• The same review looked to possible pathobionts (organisms known to cause pathology) and found a correlation between expansions of the family Enterobacteriaceae and colitis in animal studies. The Enterobacteriaceae is home to species including Escherichia coli, Shigella and Klebsiella spp. Seeing as most of the findings come from animal studies there isn’t enough information to draw proper conclusions but it is interesting. To lend weight to the idea expansion of Enterobacteriaceae members are found in the tissues and stool samples from people with ulcerative colitis and Crohn’s disease.

Keeping Our Findings In Perspective

It is important to keep the conclusions of the numerous studies on IBD and the microbiome in perspective. In an attempt to summarise the findings an article published in 2004 in Gut reminded the readers of a number of important things

  • Most of the studies rely on techniques used to analyse and describe the microbiota that miss much of the big picture. In recent years advances in testing including PCR assays have improved the approach.
  • Even if we do have the tools to see the complete human microbiome there is much that we don’t recognise and understand.
  • There is a distinct difference between the mucosal flora and the faecal flora. While this may seem like a trivial matter in the case of inflammatory bowel disease it may be incredibly important as outlined above.

The same paper concludes with something that I would like to pick up on in a later article

“Emerging therapies for IBD include probiotics and prebiotics. There is good animal data to support the beneficial effects of many commensal bacteria on immune function and mucosal integrity. However, there remain very few well designed randomised clinical trials of probiotics in IBD.”

Thankfully this was published in 2004. Since that time there have been a range of studies, including the randomised control trials, looking into the effects of probiotics in IBD.

A future article will explore the possible benefits of probiotics in IBD and review the scientific findings.

Do you suffer from gut issues like IBD? Share your thoughts on what has helped in the comments below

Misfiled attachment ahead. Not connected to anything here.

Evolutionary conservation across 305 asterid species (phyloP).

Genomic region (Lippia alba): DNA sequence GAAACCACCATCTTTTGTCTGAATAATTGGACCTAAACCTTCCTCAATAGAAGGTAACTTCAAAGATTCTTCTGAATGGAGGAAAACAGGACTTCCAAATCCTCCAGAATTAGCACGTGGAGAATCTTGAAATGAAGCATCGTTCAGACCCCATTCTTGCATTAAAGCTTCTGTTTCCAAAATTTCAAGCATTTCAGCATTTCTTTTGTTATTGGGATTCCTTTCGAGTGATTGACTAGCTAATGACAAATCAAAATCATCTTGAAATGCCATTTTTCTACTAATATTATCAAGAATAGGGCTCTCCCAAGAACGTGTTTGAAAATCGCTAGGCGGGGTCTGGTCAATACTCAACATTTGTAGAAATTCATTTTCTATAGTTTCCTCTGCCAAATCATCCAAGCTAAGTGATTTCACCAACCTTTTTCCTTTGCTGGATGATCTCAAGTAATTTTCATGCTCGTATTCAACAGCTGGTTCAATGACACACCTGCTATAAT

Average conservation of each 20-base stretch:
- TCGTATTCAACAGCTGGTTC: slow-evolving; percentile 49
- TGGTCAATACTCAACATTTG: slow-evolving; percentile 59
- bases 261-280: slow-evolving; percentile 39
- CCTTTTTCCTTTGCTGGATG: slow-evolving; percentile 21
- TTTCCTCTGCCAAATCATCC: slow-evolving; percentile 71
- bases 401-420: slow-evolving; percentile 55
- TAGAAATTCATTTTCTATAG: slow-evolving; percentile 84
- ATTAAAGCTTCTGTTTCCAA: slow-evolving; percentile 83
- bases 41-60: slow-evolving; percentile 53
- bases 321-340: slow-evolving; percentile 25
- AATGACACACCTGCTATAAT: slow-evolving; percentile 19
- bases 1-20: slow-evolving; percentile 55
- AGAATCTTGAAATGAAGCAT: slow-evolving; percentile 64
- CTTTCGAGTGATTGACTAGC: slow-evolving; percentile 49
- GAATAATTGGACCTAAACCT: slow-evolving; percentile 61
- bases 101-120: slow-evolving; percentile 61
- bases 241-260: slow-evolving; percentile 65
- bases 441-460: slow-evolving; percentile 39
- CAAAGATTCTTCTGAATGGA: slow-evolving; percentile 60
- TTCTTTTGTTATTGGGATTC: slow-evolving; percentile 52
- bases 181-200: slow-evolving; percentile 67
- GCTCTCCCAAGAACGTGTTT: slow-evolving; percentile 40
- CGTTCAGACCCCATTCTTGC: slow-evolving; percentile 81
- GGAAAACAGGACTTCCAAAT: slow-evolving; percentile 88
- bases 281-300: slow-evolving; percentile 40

References and Resources

  1. Treatment of Relapsing Mild-to-Moderate Ulcerative Colitis With the Probiotic VSL # 3 as Adjunctive to a Standard Pharmaceutical Treatment: A Double-Blind, Randomized, Placebo-Controlled Study
  2. Ulcerative colitis
  3. Diagnostic Modalities in Crohn’s Disease
  4. Understanding Crohn Disease and Ulcerative Colitis
  5. Breakthrough Lactobacillus rhamnosus GG bacteremia associated with probiotic use in an adult patient with severe active ulcerative colitis: case report and review of the literature
  6. Rationale for probiotic treatment strategies in inflammatory bowel disease
  7. The Probiotic Preparation, VSL#3 Induces Remission in Patients With Mild-to-Moderately Active Ulcerative Colitis
  8. Inflammatory Bowel Disease: Autoimmune or Immune-mediated Pathogenesis?
  9. 30 Day Elimination Challenge
  10. A decrease of the butyrate-producing species Roseburia hominis and Faecalibacterium prausnitzii defines dysbiosis in patients with ulcerative colitis
  11. Microreview Defining dysbiosis and its influence on host immunity and disease
  12. Dysbiosis in inflammatory bowel disease
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1 comment

  1. Hello,
    I love your articles.
    I had severe fistulizing Crohn’s disease. I lost my ileum from a complete blockage at age 15 but the disease continued to ravage me.
    I was always exhausted, spent hours in the bathroom and started getting peri-anal fistula/ abscesses. I was facing a colostomy and a rectum removal when I was prayed over and then started the specific carbohydrate diet. Within 6 months all signs of the disease were gone. From food changes alone. This was 21years ago
    The large fistula abscess my surgeon kept draining would form new pockets. It healed on the diet . My doctors were amazed.
    I often have pondered why my severe disease healed so quickly and dramatically. I know Jesus led me to it for sure.
    The bilophilia articles have helped me possibly understand.
    I ate a lot of very ripe bananas (not green)up to 6 a day with the SCD homemade yogurt in the beginning. Which makes sense of the prebiotic and probiotic theory of help for IBD. Also I have read that lnulin containing compounds help suppress biophilia of which bananas are one. Also, I ate a lot of chicken soup loaded with carrots and butternut squash. The vitamin A probably helped.
    5 years ago I reactivated issues when I cheated with potato chips 3 days in a row.
    I suddenly got extremely hard black stools (had diarrhea before)which were hard to pass through my many old strictures. I fixed with diet often, back and forth but two years ago I got worse when I overloaded in sulfer foods thinking I had Candida. I must have increased bilophilia. This stopped my motility. Plus I am older now.
    A Thryve test showed high bilophilia. .5 percent.
    Plus too many bacteriodes which was also written about. GI Map shows strep, staph, and pseudomonas overgrowth
    Methane was present but not overgrown
    Thryve shows no methane and none of the others. Just dysbiosis.
    So I wonder about that. There are clues from my case. I hope it helps someone.
    My email is if anyone has questions.